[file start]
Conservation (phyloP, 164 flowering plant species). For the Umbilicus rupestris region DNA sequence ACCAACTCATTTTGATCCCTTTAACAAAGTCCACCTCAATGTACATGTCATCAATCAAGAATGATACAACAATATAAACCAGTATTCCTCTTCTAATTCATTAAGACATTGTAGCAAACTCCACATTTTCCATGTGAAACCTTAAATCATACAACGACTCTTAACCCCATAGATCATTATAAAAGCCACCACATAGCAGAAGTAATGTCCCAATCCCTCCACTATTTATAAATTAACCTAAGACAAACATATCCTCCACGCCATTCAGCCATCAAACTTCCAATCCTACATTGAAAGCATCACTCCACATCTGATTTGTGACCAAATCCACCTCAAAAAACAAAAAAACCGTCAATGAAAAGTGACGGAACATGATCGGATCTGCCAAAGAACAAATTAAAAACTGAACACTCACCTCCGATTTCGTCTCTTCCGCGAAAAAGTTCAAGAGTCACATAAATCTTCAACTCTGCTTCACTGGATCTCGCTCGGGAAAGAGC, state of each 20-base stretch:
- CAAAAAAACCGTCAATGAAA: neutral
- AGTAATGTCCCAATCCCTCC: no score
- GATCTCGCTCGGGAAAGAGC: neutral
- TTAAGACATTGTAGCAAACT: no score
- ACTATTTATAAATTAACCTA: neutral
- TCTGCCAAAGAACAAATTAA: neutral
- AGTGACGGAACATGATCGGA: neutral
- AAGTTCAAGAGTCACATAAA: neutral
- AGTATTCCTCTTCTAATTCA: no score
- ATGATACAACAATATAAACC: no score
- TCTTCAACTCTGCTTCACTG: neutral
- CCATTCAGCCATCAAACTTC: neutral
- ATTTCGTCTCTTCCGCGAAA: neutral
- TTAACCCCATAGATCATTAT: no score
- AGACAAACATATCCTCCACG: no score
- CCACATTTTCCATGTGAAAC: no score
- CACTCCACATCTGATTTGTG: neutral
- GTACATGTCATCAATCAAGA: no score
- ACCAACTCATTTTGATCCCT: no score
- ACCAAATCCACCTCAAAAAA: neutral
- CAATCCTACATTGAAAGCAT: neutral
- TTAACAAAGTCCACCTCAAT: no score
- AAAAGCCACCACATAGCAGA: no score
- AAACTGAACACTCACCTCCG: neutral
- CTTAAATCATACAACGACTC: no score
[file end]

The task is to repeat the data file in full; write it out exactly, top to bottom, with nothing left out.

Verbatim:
Conservation (phyloP, 164 flowering plant species). For the Umbilicus rupestris region DNA sequence ACCAACTCATTTTGATCCCTTTAACAAAGTCCACCTCAATGTACATGTCATCAATCAAGAATGATACAACAATATAAACCAGTATTCCTCTTCTAATTCATTAAGACATTGTAGCAAACTCCACATTTTCCATGTGAAACCTTAAATCATACAACGACTCTTAACCCCATAGATCATTATAAAAGCCACCACATAGCAGAAGTAATGTCCCAATCCCTCCACTATTTATAAATTAACCTAAGACAAACATATCCTCCACGCCATTCAGCCATCAAACTTCCAATCCTACATTGAAAGCATCACTCCACATCTGATTTGTGACCAAATCCACCTCAAAAAACAAAAAAACCGTCAATGAAAAGTGACGGAACATGATCGGATCTGCCAAAGAACAAATTAAAAACTGAACACTCACCTCCGATTTCGTCTCTTCCGCGAAAAAGTTCAAGAGTCACATAAATCTTCAACTCTGCTTCACTGGATCTCGCTCGGGAAAGAGC, state of each 20-base stretch:
- CAAAAAAACCGTCAATGAAA: neutral
- AGTAATGTCCCAATCCCTCC: no score
- GATCTCGCTCGGGAAAGAGC: neutral
- TTAAGACATTGTAGCAAACT: no score
- ACTATTTATAAATTAACCTA: neutral
- TCTGCCAAAGAACAAATTAA: neutral
- AGTGACGGAACATGATCGGA: neutral
- AAGTTCAAGAGTCACATAAA: neutral
- AGTATTCCTCTTCTAATTCA: no score
- ATGATACAACAATATAAACC: no score
- TCTTCAACTCTGCTTCACTG: neutral
- CCATTCAGCCATCAAACTTC: neutral
- ATTTCGTCTCTTCCGCGAAA: neutral
- TTAACCCCATAGATCATTAT: no score
- AGACAAACATATCCTCCACG: no score
- CCACATTTTCCATGTGAAAC: no score
- CACTCCACATCTGATTTGTG: neutral
- GTACATGTCATCAATCAAGA: no score
- ACCAACTCATTTTGATCCCT: no score
- ACCAAATCCACCTCAAAAAA: neutral
- CAATCCTACATTGAAAGCAT: neutral
- TTAACAAAGTCCACCTCAAT: no score
- AAAAGCCACCACATAGCAGA: no score
- AAACTGAACACTCACCTCCG: neutral
- CTTAAATCATACAACGACTC: no score